20 March 2011

Of all I survey

 In the Conclusion to Walden, Thoreau implores his reader: “Nay, be a Columbus to whole new continents and worlds within you, opening new channels, not of trade, but of thought. Every man is the lord of a realm beside which the earthly empire of the Czar is but a petty state, a hummock left by the ice.” I have aspired to this ideal for my entire life, and have been content to move forward in the realization though never to fully achieve it. I rule a kingdom of thought, and lord over dozens of books still to read and unfinished papers awaiting attention; I maintain fields of thought demanding cultivation and harvest. I possess vistas out of my windows that cannot be possessed in language.  
 But Thoreau continues: “Yet some can be patriotic who have no self- respect, and sacrifice the greater to the less. They love the soil which makes their graves, but have no sympathy with the spirit which may still animate their clay. Patriotism is a maggot in their heads.” I think Thoreau has been reading the newspapers. 
Thoreau argues with intense feeling that the great work of the individual in this world should be self-study—to journey inward to discover, if not the source of our being, then at least to learn that being’s use, and for this voyage to load our cargo holds with tins of preserved meats, if necessary, for what else, he demands, are meats preserved!! Thoreau means for us to live not on the surface of life, but to sound the depths of our bottomless Waldens to know our life purposes.  But he cautions that to concern our selves with the petty details of the world to the exclusion of study leading to self-awareness is to forfeit the greater exploration to the lesser one. Such a choice would keep us always on the very lowest road. Certainly the crude politics and power mongering of the contemporary United States are exemplars of this greatest lesser.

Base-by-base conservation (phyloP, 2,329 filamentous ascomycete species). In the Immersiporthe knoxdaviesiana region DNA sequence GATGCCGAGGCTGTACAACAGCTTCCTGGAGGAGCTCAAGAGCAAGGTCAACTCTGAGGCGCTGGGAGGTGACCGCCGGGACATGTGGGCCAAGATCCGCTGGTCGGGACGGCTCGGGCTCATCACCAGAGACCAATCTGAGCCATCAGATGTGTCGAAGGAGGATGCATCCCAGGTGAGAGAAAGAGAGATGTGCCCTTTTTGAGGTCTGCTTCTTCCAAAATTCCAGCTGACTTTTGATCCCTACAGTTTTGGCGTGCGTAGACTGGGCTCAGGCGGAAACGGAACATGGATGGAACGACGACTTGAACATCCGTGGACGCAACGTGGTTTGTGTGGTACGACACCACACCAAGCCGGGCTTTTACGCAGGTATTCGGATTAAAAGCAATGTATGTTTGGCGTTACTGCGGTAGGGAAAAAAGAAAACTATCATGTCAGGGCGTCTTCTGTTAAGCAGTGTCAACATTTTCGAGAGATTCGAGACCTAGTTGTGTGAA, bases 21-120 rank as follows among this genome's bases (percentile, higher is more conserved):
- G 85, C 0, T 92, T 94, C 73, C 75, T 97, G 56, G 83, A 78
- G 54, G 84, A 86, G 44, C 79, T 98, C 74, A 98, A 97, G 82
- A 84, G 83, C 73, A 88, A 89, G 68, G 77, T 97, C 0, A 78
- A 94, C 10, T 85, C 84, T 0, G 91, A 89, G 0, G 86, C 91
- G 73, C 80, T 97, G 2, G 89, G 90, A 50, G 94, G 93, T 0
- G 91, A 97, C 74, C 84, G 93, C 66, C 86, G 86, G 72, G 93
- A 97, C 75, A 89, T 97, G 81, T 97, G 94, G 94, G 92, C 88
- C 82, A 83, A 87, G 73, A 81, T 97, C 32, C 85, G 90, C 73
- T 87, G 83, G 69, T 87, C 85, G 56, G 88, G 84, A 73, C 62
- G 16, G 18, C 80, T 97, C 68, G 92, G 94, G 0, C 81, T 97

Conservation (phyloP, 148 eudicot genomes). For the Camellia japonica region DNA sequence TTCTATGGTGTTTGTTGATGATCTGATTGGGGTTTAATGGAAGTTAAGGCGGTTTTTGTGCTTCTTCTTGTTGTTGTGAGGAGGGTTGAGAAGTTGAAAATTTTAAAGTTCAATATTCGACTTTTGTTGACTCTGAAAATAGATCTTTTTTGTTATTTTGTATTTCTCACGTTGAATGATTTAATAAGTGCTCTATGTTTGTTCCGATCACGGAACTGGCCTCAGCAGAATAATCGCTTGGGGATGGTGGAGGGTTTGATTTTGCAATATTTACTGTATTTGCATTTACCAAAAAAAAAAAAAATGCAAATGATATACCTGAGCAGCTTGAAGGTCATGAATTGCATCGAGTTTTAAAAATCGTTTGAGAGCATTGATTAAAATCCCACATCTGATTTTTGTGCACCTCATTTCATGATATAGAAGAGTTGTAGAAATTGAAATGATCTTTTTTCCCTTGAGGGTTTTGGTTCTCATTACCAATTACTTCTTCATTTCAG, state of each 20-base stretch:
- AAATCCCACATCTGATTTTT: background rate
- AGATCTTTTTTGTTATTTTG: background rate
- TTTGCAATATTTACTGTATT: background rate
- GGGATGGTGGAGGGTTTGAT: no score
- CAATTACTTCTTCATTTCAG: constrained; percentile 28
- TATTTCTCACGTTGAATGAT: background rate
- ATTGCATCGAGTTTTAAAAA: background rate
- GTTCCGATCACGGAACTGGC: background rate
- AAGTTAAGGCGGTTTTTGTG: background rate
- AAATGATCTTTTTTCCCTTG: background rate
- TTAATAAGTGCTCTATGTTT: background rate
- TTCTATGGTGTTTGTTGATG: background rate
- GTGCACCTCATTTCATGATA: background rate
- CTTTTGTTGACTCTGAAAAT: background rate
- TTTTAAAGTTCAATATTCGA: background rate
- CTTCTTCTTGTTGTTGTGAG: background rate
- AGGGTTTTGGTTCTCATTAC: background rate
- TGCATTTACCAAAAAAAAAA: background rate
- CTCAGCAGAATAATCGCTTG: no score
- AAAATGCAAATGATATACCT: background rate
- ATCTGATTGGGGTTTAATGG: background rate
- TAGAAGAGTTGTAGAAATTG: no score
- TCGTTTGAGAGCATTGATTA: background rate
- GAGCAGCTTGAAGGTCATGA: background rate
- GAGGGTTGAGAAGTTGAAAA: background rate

For Thoreau, our responsibility in this life is to know our selves, and I believe that that knowledge includes a keen and critical awareness of our place in the world. As did Marx from the other side of the world, Thoreau argued that most importantly we must own ourselves, and that this accomplishment derives from a self-knowledge that might prevent a life of servitude and quiet desperation. Men may make their own history, but not in the circumstances of their choosing: we must learn our circumstances to understand our freedom. Even if our lives be mean, knowledge of that meanness might provide us with some enlightenment and element of control. When Thoreau brings his torn clothes to the tailor for repair, the workman tells him, “Oh, they do not wear that style anymore,” Thoreau responds, “’They might not wear such clothes, but I certainly do.” Beware, Thoreau cautions, the enterprise that demands new clothes and not a new man to wear those clothes.” I think Thoreau would be appalled to walk down Columbus Avenue in New York City and pass all of the shoe shops and boutiques and nail salons demanding we be just like them. Thoreau’s demand is I think an early transcendental example of what will later come to mean for me “Historicize, historicize, historicize.” Everything else seems to me dew on the meadow’s grass—burned off in the early heat of the sun. 
And before fascism, Thoreau may have defined fascism.  Those patriots from Tripoli to Madison to Columbus whose bleatings speak to their concern for some public weal, sacrifice their own self-respect and worship only the soils that will be their graves. They know nothing but of what is dead. Their patriotism eats away at their conscience and renders it decayed.  And these are amazingly who we refer to as our leaders, but I think that they represent the true no-nothing party.
I must learn to keep my distance to avoid contagion.


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